Home   |  Issues  |  The Daily Star Home | Thursday, October 11, 2007

By: Kimi

All the first minute/last minute shopping is nearly done. The wonderful clothes, shoes and accessories are just waiting and coveting to be worn for the first time; the gifts (yay!) have been wrapped; the food purchases have been covered, the hands are being decorated with delicate mehendi designs as we speak; and the plans of where to meet and what to do have been made… Ramadan's ending and Eid is just around the corner!

Doesn't it feel great? For all the well-off, the less fortunate, the beggars, the brokes (me), and for all those who care only about shopping and gifts and all that, it's just overwhelming!

Now that our consecrated and cherished occasion is nearly here after a long happy month of fasting, it's fair to presume that we're all planning to go haywire (eating-and-hanging-out-wise) this Eid. It's great and it's definitely the occasion to do so, but it never hurts to keep some limits and enjoy Eid unharmed. Better be safe than sorry. Since nearly all of us here in RS have experienced a ruined Eid at least once in our lives, we thought it'd be thoughtful of us to at least remind you of the perils of immoderation and how to experience one jhakkanaka Eid day…RS style:

For Food:
The food this Eid is going to be so good and there are so many places to visit that it's natural to overeat (what with all the aunties and grandmas overfeeding us) so that we can keep everyone happy, ultimately resulting in hours in the toilet with loose motion or throwing up. Here's our awesome eating guide to prevent overeating and how to still manage to keep everyone happy:

1) Don't let anyone serve you. Avoid hot and spicy food. Turn on your goody “na ami nije niye nibo” mode and take one little spoon of two/three items at best. Take your time to eat that.

2) People eat most in the 1st house visited. It's wise if food consumption is least there, so do that.

3) Lie: say you already ate. Let it be your first white lie after a month.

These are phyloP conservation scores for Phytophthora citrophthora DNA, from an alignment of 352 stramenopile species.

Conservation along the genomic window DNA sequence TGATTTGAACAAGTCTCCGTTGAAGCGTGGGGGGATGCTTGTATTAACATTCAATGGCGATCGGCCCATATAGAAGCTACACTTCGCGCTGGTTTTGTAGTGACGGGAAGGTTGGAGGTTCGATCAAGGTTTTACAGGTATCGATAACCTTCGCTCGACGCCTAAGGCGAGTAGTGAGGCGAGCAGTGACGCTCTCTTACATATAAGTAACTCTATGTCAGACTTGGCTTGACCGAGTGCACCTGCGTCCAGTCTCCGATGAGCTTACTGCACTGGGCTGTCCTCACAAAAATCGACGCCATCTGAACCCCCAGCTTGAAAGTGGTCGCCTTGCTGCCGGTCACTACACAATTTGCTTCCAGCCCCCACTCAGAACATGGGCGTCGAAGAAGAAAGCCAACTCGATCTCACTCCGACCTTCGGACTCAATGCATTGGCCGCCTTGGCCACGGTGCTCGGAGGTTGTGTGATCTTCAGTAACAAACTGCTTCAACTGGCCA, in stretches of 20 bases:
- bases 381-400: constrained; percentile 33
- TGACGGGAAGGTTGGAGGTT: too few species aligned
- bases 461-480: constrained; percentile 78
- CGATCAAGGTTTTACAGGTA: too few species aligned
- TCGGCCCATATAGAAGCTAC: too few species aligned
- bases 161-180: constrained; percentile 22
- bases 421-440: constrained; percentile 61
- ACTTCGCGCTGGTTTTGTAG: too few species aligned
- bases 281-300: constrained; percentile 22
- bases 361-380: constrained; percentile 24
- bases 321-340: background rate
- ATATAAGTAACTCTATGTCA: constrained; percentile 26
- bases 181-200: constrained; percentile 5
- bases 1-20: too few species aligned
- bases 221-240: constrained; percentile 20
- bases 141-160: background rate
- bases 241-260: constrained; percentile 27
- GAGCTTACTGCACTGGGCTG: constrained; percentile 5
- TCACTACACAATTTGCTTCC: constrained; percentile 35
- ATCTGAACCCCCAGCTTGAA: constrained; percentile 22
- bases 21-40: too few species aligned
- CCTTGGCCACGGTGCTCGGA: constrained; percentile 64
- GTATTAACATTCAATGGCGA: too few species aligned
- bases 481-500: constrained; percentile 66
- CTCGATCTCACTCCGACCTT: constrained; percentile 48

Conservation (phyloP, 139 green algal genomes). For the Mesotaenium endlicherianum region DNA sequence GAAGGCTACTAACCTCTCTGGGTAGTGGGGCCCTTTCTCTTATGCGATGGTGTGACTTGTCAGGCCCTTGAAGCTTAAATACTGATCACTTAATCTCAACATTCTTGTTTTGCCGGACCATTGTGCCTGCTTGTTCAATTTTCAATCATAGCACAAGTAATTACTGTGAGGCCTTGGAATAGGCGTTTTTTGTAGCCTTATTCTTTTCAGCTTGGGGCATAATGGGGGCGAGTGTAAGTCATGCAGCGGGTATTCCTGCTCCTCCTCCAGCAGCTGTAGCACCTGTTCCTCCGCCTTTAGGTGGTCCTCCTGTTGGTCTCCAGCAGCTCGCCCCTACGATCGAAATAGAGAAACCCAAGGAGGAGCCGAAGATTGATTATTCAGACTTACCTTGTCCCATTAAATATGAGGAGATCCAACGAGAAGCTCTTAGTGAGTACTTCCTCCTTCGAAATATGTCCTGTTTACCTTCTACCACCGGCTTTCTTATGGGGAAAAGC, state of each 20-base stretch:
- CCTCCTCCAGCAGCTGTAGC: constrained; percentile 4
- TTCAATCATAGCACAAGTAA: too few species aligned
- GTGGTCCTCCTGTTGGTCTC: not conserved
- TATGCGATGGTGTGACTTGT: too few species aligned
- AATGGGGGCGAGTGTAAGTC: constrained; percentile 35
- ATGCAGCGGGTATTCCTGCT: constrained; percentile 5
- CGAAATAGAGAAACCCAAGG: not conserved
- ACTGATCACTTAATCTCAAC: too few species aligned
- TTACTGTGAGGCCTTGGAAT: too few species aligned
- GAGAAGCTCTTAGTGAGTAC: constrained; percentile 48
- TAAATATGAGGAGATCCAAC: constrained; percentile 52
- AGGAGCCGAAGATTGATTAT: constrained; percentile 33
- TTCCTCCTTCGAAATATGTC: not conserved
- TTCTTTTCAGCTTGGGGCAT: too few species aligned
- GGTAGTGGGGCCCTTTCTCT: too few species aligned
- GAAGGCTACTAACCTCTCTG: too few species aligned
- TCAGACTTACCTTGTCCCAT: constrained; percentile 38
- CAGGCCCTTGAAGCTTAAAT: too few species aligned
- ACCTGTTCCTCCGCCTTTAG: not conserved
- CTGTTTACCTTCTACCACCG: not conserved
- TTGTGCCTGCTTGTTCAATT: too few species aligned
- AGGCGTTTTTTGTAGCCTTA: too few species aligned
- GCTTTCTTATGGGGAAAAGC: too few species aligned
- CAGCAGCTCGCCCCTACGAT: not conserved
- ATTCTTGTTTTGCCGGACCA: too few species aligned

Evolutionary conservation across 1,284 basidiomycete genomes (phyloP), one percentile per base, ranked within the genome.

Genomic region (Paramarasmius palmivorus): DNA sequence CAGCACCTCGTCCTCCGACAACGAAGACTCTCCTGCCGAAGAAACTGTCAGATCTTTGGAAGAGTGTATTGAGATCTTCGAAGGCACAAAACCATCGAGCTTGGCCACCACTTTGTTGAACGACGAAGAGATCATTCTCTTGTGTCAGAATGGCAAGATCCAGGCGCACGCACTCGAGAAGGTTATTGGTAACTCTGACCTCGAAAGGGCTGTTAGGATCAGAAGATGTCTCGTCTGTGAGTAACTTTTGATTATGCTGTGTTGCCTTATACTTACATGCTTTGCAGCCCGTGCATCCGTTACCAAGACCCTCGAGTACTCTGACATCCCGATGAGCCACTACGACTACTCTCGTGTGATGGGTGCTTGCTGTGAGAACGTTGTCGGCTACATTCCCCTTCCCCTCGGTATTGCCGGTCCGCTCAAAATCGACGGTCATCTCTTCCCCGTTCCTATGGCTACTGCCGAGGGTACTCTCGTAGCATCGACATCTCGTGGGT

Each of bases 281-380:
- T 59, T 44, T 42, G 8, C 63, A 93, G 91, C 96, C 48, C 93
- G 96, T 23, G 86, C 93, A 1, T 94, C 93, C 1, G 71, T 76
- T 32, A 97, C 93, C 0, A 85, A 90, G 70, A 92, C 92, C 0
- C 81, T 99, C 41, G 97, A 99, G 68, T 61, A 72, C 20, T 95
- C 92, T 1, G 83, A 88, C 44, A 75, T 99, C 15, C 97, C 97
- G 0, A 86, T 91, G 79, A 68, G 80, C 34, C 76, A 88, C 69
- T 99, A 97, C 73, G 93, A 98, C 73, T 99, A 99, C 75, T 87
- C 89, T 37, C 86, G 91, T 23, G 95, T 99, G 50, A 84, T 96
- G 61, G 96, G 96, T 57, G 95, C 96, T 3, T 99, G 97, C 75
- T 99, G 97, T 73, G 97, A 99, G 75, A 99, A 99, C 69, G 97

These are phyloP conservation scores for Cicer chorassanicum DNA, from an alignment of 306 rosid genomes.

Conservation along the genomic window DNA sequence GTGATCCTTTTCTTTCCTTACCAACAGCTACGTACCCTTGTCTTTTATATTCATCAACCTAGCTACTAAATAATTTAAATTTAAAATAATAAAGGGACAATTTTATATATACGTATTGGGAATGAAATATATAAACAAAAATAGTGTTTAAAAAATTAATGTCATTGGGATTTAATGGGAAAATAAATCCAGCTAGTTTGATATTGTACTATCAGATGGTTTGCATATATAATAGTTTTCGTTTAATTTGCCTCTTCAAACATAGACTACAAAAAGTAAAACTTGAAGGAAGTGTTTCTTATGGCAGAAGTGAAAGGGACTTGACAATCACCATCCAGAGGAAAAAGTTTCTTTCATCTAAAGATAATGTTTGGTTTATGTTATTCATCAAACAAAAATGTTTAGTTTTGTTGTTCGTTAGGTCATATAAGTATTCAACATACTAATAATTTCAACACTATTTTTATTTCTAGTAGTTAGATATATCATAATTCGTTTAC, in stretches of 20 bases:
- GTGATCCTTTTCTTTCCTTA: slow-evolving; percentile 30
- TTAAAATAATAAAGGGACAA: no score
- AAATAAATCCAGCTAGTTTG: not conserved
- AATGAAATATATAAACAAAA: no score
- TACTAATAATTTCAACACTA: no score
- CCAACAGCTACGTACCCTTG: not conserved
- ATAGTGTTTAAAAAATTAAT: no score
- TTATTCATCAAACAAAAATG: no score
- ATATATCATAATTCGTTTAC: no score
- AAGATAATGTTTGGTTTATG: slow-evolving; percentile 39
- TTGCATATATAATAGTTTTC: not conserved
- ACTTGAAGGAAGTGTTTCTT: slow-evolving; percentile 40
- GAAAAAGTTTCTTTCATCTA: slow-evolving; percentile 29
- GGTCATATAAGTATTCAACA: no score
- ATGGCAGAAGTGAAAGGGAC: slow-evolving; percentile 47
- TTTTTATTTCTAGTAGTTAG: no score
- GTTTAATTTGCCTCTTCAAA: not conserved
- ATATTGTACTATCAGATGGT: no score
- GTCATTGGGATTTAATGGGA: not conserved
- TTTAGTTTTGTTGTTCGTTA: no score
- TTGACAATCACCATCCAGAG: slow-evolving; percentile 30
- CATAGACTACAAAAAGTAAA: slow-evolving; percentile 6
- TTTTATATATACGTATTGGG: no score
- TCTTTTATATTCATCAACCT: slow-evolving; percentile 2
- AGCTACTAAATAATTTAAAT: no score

4) Take a LOT of your friends with you. It creates diversion.

5) And if you fail in carrying out all of the above instructions, here's the best advice: Take a plastic bag and keep collecting the food from your plate under the table as you move house to house. Then go home and invite everyone for a partay with that food…weee!

For Mugging:
Now this is a serious matter. People get mugged on Eid all the time, so listen seriously and be careful:

Do a quick kolakoli with the thug, and say that you'll only give the money if he bows down and does salaam to you….nah…just kidding! Seriously, if you are being mugged, give away your money and cell as quickly as possible. Don't argue.

Remember, your safety matters the most here. And to prevent being mugged, avoid going out alone at night. Stay with friends and family. It helps if you are in a car too.

For Salaami:
This, I'll tell you, is a real problem. If you're slightly older among the people around you, then you're dead! I don't get it, why can't all those annoying kids let go? When will they learn? I hate being harassed by people half my size for salaami. It's as bad as mugging man, I'm telling you! To save yourself, try avoiding potential salaami hunters at all cost. If it's inevitable, go to the bank and get fifty 2tk notes for a 100 tk, and shower the brats with that. It still costs money, but at least not as much as it would have. And imagine, some kid might feel pity and give you his money instead!

For the Walkers:
We love walking and going to places on Eid, don't we? It's healthy, but it might also lead to our ultimate demise since the cars that dominate the roads are reckless, and the people driving them are worse. For safety here, dress up in your most glittery clothes and add extra sequins and tinsels if you feel it's not enough. Remember, you need to be visible at all times… even on the footpath, since you can never trust drivers on Eid. However, it's still best to keep your enthusiasm of walking to the footpaths; after all, the roads are mainly for cars you know.

For the Drivers:
I know it's hard to control you feelings when you're finally allowed to drive that baby (meaning your car) of yours as fast as you can, but remember that there are people out there walking on the roads who you don't want to kill. And, as far as I know, you also definitely don't want to die on Eid. So it's best to keep the speeds to a limit, and the brain in the right places. Drive safely or let your chauffer drive.

For the Kolakolis:
The fat stinky sweaty pinching aunties (the ones which keep telling you're too thin, too fat, or that you grow up too fast) being present in the same room is bad enough, and then add sweaty rib cracking hugs and kolakolis, not only from them, but from everyone else. It is hectic doing Eid here man! Sadly, there is no solution to this one, people. But it helps if you do this: When you're stuck in the embrace, tickle the person…hard. Hopefully you'll be saved next year.

Now, that's all the potential Eid ruiners (I keep coining words) we could think of. We hope you'll enjoy this Eid with your full mode of sharing you happiness with everyone. Love, care, give, enjoy, be happy, and most of all, keep safe this Eid!




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